Read more:
《Solution: An Immersive VR Stadium Experience with 5G eMBB Technology
《Solution: An Autonomous Vehicles Network with 5G URLLC Technology

A New Generation of Network Architecture – 5G MEC Technology Enhances IoT Services

With investment into various IoT services continuing to grow, figuring out how to perform data transmission without needing to travel back through the core network is becoming an increasingly important issue. 5G MEC (Multi-access Edge Computing) technology is a new generation of network architecture that can support more efficient IoT services.

Various public cloud services providers have also developed their own “non-cloud” solutions for edge computing – users can store, calculate and analyze data at the edge without needing to connect with the edge server. For example, Amazon's AWS Snowball Edge service features a built-in Lambda environment to allow users to store information directly from the end device without needing to connect with the cloud service.

Although this new network architecture has its own advantages, users may be worried about the costs involved with building it. However, using general purpose servers for the MEC infrastructure can be an excellent option to reduce costs.

GIGABYTE recently showcased a high-density, high-expansion capable server for non-cloud solutions at MWC 2019. H281-PE0 is a 2U 4 node server, and each node features 3 x PCIe x16 low profile expansion slots (1 at the front and 2 at the rear) as well as an OCP Mezzanine slot, making it very flexible to suit different applications in various fields. The expansion slots can support multiple network expansion cards to help users create a 5G edge computing architecture, such as for a vEPC (Virtual Evolved Packet Core) server or as a MEC (Multi-access Edge Computing) server. The H281-PE0 also features a CMC module to allow the administrator to remotely monitor and manage multiple servers simultaneously.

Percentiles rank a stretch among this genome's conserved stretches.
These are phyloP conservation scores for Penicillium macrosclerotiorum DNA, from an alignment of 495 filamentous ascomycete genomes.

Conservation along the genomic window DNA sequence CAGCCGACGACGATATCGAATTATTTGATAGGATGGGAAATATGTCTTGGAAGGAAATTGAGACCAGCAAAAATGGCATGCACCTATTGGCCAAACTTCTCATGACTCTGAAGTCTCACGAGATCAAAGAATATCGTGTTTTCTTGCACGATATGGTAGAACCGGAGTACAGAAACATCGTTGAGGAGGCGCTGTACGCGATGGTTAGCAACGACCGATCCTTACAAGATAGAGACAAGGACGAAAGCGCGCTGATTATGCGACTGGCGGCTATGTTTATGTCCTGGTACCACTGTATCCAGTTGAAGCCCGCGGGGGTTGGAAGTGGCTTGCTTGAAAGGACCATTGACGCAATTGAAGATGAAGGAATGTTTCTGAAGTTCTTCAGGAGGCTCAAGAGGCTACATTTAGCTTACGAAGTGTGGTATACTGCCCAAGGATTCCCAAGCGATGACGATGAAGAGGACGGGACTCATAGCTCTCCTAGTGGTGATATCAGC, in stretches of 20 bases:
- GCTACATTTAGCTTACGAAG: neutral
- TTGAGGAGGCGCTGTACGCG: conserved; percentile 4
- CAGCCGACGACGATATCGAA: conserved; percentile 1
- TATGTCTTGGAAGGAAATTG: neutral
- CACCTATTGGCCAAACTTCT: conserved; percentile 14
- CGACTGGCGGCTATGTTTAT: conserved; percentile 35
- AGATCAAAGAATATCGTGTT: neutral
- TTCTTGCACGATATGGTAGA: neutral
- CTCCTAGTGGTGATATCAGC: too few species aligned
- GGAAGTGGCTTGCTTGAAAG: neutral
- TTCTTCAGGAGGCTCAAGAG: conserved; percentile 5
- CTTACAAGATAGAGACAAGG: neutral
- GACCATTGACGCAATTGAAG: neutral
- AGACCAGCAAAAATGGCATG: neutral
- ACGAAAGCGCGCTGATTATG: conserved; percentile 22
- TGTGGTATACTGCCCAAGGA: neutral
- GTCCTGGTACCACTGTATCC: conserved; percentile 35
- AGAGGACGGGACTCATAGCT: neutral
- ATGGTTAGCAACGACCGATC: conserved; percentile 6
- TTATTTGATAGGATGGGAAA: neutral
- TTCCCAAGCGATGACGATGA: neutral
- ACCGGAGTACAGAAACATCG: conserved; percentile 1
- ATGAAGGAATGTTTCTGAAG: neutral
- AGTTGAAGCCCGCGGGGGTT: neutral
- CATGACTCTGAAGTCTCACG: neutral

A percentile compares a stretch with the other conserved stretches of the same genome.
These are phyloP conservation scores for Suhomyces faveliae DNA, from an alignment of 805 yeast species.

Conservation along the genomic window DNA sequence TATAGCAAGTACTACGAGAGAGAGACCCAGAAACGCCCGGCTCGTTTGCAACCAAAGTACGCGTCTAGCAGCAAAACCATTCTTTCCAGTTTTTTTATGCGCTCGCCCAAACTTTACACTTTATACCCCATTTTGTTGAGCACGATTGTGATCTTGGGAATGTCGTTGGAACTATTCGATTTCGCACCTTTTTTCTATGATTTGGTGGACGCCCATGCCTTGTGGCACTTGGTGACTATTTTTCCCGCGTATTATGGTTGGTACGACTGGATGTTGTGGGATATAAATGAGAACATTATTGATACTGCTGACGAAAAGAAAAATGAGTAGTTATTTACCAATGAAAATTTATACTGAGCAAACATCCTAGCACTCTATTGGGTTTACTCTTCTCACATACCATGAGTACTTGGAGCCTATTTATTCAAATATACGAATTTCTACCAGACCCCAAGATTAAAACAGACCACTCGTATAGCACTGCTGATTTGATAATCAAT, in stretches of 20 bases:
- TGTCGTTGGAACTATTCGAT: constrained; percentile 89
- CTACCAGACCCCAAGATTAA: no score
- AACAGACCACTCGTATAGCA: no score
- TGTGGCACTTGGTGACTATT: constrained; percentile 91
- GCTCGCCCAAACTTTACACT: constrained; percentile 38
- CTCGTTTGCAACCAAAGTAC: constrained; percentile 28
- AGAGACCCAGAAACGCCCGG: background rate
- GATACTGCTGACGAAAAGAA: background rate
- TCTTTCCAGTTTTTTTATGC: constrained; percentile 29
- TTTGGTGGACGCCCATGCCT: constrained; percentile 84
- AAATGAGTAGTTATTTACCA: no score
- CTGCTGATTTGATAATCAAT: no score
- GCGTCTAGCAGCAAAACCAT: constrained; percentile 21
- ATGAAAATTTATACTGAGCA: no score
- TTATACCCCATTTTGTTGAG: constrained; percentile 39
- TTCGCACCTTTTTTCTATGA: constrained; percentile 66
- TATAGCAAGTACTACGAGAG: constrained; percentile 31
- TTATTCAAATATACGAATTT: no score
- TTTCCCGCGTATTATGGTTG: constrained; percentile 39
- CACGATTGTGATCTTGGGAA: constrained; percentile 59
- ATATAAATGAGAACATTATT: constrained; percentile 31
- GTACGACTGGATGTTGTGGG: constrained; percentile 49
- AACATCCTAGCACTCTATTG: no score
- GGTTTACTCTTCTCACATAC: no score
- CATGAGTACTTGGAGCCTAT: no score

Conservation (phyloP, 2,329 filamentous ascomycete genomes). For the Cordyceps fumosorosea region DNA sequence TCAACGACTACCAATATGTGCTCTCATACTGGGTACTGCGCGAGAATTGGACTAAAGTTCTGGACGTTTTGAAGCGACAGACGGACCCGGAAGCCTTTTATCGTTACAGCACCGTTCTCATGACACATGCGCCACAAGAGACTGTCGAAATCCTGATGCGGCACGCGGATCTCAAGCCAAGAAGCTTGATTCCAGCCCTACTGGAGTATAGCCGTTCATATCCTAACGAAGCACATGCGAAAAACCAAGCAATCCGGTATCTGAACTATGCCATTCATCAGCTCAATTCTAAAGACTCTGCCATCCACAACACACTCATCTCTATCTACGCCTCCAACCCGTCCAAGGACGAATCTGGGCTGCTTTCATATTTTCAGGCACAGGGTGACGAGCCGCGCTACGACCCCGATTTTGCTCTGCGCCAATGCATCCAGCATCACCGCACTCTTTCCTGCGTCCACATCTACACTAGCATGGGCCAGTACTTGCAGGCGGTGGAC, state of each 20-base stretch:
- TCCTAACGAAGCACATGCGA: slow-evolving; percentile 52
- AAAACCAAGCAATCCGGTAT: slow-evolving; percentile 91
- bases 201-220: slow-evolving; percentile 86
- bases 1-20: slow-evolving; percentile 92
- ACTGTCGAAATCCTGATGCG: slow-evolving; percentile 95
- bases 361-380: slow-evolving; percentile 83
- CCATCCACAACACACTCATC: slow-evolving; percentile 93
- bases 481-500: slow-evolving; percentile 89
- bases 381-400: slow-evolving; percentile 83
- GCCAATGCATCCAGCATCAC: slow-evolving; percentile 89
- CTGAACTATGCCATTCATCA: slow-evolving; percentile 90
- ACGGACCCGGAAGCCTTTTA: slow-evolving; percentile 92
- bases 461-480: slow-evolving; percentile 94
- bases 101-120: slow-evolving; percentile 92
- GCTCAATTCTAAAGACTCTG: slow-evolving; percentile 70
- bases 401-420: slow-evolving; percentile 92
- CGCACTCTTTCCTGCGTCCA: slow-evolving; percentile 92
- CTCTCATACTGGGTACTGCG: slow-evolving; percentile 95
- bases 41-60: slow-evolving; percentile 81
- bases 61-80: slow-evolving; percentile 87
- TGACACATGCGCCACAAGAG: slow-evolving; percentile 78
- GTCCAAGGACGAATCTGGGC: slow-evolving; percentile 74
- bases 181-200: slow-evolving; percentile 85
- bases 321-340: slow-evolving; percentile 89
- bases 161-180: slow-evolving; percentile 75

If you want to expand the compute performance of your edge computing server, each node of GIGABYTE's H281-PE0 can support dual 2nd Generation Intel Xeon Scalable Processors with a TDP of up to 165W, and up to 24 x DDR4 2666MHz memory modules, as well as featuring dual 10GbE on-board networking ports and a PCIe 3.0 M.2 slot for an ultra-fast flash storage device, making it a highly scalable solution that can meet the needs of 5G and edge computing infrastructure. 

GIGABYTE will continue our research and development into new server technologies and products, in order to provide a highly stable and low latency platform for 5G MEC applications, creating flexible system choices for a better network experience.
《Read more: 5G MEC Networking Platform
《Solution: A Smart City Solution with 5G mMTC Technology
Realtion Tags
Multi-access Edge Computing
Edge Computing
5G
vEPC (Virtual Evolved Packet Core)
Data Center
Server